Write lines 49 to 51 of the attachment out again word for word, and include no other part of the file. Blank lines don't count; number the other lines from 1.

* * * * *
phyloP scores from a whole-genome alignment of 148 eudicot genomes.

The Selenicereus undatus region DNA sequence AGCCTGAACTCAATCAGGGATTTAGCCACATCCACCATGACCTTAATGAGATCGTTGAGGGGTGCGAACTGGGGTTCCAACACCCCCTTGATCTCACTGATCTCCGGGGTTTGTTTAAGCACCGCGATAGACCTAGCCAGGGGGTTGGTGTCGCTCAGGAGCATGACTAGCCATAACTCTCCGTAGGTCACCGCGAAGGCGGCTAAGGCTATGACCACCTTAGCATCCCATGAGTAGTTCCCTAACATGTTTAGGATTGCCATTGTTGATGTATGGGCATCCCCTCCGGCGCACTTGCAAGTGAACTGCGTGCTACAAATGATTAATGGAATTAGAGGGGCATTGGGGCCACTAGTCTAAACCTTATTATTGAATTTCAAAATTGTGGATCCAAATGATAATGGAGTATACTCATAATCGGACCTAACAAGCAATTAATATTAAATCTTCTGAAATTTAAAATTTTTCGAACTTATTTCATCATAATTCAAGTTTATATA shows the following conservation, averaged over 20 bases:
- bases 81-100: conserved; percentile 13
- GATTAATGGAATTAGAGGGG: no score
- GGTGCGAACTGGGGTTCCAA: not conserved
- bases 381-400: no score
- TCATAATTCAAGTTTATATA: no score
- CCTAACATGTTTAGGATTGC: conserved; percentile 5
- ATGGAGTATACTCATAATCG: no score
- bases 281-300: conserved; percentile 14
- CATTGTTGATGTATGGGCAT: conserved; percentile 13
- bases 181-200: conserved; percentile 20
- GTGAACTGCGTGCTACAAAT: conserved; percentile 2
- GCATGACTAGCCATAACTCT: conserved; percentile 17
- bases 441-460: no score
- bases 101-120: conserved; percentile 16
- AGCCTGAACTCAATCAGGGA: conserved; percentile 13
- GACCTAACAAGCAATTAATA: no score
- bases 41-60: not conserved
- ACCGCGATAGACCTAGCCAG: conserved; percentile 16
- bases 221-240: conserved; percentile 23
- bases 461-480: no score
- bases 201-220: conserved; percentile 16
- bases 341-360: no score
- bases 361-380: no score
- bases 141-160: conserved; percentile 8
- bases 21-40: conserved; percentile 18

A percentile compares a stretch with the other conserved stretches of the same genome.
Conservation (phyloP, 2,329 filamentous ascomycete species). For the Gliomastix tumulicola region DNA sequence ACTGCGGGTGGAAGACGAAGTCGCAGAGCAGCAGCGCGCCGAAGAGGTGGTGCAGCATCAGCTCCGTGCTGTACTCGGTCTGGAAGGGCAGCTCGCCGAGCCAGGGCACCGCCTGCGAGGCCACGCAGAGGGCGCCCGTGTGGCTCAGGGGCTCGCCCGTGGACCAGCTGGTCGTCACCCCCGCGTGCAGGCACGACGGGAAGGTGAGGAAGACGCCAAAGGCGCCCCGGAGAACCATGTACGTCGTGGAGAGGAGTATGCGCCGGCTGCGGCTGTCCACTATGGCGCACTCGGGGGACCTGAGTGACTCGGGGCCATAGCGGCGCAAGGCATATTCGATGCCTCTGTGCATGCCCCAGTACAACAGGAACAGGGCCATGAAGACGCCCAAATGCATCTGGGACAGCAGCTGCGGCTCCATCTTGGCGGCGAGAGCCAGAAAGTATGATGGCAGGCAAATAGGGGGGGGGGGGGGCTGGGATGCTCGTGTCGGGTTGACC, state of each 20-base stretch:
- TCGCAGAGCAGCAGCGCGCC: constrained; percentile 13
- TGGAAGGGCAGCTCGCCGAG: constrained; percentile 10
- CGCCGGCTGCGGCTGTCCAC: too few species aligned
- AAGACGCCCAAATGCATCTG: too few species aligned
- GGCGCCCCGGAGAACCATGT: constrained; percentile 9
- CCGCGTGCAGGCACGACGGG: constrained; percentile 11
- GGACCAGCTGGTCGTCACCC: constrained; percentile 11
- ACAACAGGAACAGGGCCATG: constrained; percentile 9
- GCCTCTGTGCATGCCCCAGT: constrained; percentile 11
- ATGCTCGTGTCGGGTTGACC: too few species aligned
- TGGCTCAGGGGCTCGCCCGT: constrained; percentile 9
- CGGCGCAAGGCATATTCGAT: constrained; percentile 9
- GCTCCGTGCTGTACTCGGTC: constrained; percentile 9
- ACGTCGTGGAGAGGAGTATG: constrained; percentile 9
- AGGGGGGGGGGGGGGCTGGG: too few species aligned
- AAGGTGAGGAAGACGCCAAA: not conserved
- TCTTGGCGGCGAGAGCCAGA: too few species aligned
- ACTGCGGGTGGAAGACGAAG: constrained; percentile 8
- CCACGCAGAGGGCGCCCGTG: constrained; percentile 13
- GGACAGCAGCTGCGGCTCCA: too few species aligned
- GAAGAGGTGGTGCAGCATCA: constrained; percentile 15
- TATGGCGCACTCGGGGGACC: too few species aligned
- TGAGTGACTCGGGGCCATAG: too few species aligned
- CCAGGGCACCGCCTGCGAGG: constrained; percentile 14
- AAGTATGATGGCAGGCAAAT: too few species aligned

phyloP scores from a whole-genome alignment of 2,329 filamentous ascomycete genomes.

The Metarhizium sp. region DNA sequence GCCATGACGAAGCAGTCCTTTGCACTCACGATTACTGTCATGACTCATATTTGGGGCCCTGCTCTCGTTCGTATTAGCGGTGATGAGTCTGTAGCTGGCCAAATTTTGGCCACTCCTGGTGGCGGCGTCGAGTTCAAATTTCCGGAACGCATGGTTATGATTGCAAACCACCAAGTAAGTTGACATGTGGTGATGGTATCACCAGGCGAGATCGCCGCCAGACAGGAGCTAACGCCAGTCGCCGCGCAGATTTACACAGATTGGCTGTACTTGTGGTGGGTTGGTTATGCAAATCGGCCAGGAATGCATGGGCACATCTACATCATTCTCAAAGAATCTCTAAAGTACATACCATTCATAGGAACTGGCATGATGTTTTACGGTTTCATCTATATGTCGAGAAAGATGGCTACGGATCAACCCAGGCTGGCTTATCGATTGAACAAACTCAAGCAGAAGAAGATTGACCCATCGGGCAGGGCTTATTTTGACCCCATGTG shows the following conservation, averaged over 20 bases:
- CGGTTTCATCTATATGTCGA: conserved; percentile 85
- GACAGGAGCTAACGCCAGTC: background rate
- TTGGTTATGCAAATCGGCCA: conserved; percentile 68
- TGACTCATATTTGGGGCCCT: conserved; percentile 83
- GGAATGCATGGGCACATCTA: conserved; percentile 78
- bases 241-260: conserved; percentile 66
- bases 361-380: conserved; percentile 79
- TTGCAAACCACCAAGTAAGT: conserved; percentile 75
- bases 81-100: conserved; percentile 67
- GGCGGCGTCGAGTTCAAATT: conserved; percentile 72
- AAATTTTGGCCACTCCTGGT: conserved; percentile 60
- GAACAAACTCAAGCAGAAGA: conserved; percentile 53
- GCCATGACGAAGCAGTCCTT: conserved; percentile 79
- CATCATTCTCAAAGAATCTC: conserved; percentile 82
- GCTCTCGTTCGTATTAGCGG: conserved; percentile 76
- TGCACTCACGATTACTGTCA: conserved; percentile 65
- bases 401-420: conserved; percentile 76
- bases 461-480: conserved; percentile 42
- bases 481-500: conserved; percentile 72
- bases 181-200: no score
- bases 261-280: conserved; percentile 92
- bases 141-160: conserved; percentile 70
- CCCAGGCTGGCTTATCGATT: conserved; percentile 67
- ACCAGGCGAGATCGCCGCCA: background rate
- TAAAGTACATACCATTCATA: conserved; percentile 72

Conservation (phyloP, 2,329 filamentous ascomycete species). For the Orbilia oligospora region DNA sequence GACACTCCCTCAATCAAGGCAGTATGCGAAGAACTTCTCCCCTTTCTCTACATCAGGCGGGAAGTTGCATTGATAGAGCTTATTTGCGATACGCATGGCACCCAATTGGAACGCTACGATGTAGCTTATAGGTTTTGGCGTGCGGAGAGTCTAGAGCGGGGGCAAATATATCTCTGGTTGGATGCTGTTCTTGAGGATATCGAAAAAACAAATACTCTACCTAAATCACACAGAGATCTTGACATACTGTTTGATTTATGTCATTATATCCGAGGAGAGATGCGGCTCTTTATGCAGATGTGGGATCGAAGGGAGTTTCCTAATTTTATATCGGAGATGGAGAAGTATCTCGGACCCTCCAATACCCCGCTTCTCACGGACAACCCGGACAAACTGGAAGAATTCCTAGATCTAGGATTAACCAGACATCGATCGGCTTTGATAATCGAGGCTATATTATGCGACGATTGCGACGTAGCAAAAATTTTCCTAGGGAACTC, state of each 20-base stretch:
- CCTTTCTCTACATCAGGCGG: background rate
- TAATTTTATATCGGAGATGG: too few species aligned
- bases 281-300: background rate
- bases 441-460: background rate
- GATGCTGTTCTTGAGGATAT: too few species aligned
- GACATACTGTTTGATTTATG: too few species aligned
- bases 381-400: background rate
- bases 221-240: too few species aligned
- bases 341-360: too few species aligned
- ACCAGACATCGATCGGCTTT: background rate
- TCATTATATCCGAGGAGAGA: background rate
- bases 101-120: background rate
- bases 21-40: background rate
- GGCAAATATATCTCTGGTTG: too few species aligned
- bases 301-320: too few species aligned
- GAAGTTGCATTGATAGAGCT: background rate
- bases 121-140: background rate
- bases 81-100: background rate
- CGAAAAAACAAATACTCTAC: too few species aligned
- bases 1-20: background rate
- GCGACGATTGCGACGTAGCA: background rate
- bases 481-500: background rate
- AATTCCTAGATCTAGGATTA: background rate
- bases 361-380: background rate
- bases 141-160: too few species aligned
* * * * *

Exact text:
- GGACAGCAGCTGCGGCTCCA: too few species aligned
- GAAGAGGTGGTGCAGCATCA: constrained; percentile 15
- TATGGCGCACTCGGGGGACC: too few species aligned